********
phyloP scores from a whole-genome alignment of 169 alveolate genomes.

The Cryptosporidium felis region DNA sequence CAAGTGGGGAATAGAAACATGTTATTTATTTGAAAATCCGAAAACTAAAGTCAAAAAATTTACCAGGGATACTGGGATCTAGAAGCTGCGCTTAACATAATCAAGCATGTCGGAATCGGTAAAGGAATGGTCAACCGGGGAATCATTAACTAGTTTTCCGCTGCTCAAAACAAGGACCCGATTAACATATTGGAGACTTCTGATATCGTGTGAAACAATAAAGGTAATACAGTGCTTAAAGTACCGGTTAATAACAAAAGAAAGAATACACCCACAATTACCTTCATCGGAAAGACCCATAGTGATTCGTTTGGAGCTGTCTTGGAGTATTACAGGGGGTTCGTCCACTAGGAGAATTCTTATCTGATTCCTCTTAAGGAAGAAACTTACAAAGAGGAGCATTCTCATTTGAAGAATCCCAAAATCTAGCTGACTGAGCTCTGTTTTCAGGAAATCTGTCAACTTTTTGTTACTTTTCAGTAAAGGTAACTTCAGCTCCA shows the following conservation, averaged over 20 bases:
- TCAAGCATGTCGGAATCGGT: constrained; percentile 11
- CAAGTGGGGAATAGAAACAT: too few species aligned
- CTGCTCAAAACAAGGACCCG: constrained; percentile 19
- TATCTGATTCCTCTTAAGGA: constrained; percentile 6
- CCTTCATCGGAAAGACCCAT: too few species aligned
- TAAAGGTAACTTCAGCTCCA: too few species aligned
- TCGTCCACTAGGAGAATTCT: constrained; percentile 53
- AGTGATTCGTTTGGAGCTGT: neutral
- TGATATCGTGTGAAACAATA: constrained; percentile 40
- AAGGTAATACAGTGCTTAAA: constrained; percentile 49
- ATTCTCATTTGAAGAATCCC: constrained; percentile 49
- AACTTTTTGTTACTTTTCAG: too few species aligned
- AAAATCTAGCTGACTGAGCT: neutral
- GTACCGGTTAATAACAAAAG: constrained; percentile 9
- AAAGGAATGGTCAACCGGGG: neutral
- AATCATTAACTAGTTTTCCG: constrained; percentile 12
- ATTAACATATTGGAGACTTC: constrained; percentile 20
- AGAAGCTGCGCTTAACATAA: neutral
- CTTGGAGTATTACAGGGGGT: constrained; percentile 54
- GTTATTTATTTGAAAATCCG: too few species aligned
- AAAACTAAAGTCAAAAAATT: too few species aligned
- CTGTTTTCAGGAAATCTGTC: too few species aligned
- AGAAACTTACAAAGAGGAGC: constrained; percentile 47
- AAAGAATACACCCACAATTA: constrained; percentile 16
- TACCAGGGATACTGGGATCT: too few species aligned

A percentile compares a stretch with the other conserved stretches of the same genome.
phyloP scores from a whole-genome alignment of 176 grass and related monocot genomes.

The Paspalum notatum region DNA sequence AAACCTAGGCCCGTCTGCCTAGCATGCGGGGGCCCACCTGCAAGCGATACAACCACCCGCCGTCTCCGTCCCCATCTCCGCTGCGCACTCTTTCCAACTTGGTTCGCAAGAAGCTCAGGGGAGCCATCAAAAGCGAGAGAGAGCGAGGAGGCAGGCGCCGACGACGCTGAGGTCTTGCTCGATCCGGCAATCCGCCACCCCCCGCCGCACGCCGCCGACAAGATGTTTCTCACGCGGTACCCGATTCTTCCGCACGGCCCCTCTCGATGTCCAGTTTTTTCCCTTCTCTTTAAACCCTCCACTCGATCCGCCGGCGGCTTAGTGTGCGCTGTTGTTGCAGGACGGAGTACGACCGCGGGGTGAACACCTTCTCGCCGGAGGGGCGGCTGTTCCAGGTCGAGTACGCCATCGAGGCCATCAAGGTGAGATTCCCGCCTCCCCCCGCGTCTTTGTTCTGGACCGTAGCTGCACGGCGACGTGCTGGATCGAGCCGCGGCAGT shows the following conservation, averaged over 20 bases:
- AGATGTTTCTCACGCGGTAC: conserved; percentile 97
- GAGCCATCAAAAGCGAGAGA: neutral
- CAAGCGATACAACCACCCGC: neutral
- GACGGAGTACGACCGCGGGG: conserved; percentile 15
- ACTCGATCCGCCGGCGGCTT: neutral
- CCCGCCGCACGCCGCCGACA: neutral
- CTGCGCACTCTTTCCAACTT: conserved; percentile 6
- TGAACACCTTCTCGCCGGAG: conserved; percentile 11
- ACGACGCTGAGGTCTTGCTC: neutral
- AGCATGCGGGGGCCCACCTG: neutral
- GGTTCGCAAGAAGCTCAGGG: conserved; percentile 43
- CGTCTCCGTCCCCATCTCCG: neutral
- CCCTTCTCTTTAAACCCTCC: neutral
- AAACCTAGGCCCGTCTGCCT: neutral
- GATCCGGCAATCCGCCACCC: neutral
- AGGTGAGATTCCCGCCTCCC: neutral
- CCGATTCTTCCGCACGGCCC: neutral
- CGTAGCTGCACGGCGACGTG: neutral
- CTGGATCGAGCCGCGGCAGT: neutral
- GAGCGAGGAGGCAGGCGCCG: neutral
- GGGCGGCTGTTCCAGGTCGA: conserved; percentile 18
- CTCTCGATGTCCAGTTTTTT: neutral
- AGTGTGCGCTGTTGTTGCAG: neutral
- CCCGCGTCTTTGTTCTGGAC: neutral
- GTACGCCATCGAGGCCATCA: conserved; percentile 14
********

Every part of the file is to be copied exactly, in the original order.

phyloP scores from a whole-genome alignment of 169 alveolate genomes.

The Cryptosporidium felis region DNA sequence CAAGTGGGGAATAGAAACATGTTATTTATTTGAAAATCCGAAAACTAAAGTCAAAAAATTTACCAGGGATACTGGGATCTAGAAGCTGCGCTTAACATAATCAAGCATGTCGGAATCGGTAAAGGAATGGTCAACCGGGGAATCATTAACTAGTTTTCCGCTGCTCAAAACAAGGACCCGATTAACATATTGGAGACTTCTGATATCGTGTGAAACAATAAAGGTAATACAGTGCTTAAAGTACCGGTTAATAACAAAAGAAAGAATACACCCACAATTACCTTCATCGGAAAGACCCATAGTGATTCGTTTGGAGCTGTCTTGGAGTATTACAGGGGGTTCGTCCACTAGGAGAATTCTTATCTGATTCCTCTTAAGGAAGAAACTTACAAAGAGGAGCATTCTCATTTGAAGAATCCCAAAATCTAGCTGACTGAGCTCTGTTTTCAGGAAATCTGTCAACTTTTTGTTACTTTTCAGTAAAGGTAACTTCAGCTCCA shows the following conservation, averaged over 20 bases:
- TCAAGCATGTCGGAATCGGT: constrained; percentile 11
- CAAGTGGGGAATAGAAACAT: too few species aligned
- CTGCTCAAAACAAGGACCCG: constrained; percentile 19
- TATCTGATTCCTCTTAAGGA: constrained; percentile 6
- CCTTCATCGGAAAGACCCAT: too few species aligned
- TAAAGGTAACTTCAGCTCCA: too few species aligned
- TCGTCCACTAGGAGAATTCT: constrained; percentile 53
- AGTGATTCGTTTGGAGCTGT: neutral
- TGATATCGTGTGAAACAATA: constrained; percentile 40
- AAGGTAATACAGTGCTTAAA: constrained; percentile 49
- ATTCTCATTTGAAGAATCCC: constrained; percentile 49
- AACTTTTTGTTACTTTTCAG: too few species aligned
- AAAATCTAGCTGACTGAGCT: neutral
- GTACCGGTTAATAACAAAAG: constrained; percentile 9
- AAAGGAATGGTCAACCGGGG: neutral
- AATCATTAACTAGTTTTCCG: constrained; percentile 12
- ATTAACATATTGGAGACTTC: constrained; percentile 20
- AGAAGCTGCGCTTAACATAA: neutral
- CTTGGAGTATTACAGGGGGT: constrained; percentile 54
- GTTATTTATTTGAAAATCCG: too few species aligned
- AAAACTAAAGTCAAAAAATT: too few species aligned
- CTGTTTTCAGGAAATCTGTC: too few species aligned
- AGAAACTTACAAAGAGGAGC: constrained; percentile 47
- AAAGAATACACCCACAATTA: constrained; percentile 16
- TACCAGGGATACTGGGATCT: too few species aligned

A percentile compares a stretch with the other conserved stretches of the same genome.
phyloP scores from a whole-genome alignment of 176 grass and related monocot genomes.

The Paspalum notatum region DNA sequence AAACCTAGGCCCGTCTGCCTAGCATGCGGGGGCCCACCTGCAAGCGATACAACCACCCGCCGTCTCCGTCCCCATCTCCGCTGCGCACTCTTTCCAACTTGGTTCGCAAGAAGCTCAGGGGAGCCATCAAAAGCGAGAGAGAGCGAGGAGGCAGGCGCCGACGACGCTGAGGTCTTGCTCGATCCGGCAATCCGCCACCCCCCGCCGCACGCCGCCGACAAGATGTTTCTCACGCGGTACCCGATTCTTCCGCACGGCCCCTCTCGATGTCCAGTTTTTTCCCTTCTCTTTAAACCCTCCACTCGATCCGCCGGCGGCTTAGTGTGCGCTGTTGTTGCAGGACGGAGTACGACCGCGGGGTGAACACCTTCTCGCCGGAGGGGCGGCTGTTCCAGGTCGAGTACGCCATCGAGGCCATCAAGGTGAGATTCCCGCCTCCCCCCGCGTCTTTGTTCTGGACCGTAGCTGCACGGCGACGTGCTGGATCGAGCCGCGGCAGT shows the following conservation, averaged over 20 bases:
- AGATGTTTCTCACGCGGTAC: conserved; percentile 97
- GAGCCATCAAAAGCGAGAGA: neutral
- CAAGCGATACAACCACCCGC: neutral
- GACGGAGTACGACCGCGGGG: conserved; percentile 15
- ACTCGATCCGCCGGCGGCTT: neutral
- CCCGCCGCACGCCGCCGACA: neutral
- CTGCGCACTCTTTCCAACTT: conserved; percentile 6
- TGAACACCTTCTCGCCGGAG: conserved; percentile 11
- ACGACGCTGAGGTCTTGCTC: neutral
- AGCATGCGGGGGCCCACCTG: neutral
- GGTTCGCAAGAAGCTCAGGG: conserved; percentile 43
- CGTCTCCGTCCCCATCTCCG: neutral
- CCCTTCTCTTTAAACCCTCC: neutral
- AAACCTAGGCCCGTCTGCCT: neutral
- GATCCGGCAATCCGCCACCC: neutral
- AGGTGAGATTCCCGCCTCCC: neutral
- CCGATTCTTCCGCACGGCCC: neutral
- CGTAGCTGCACGGCGACGTG: neutral
- CTGGATCGAGCCGCGGCAGT: neutral
- GAGCGAGGAGGCAGGCGCCG: neutral
- GGGCGGCTGTTCCAGGTCGA: conserved; percentile 18
- CTCTCGATGTCCAGTTTTTT: neutral
- AGTGTGCGCTGTTGTTGCAG: neutral
- CCCGCGTCTTTGTTCTGGAC: neutral
- GTACGCCATCGAGGCCATCA: conserved; percentile 14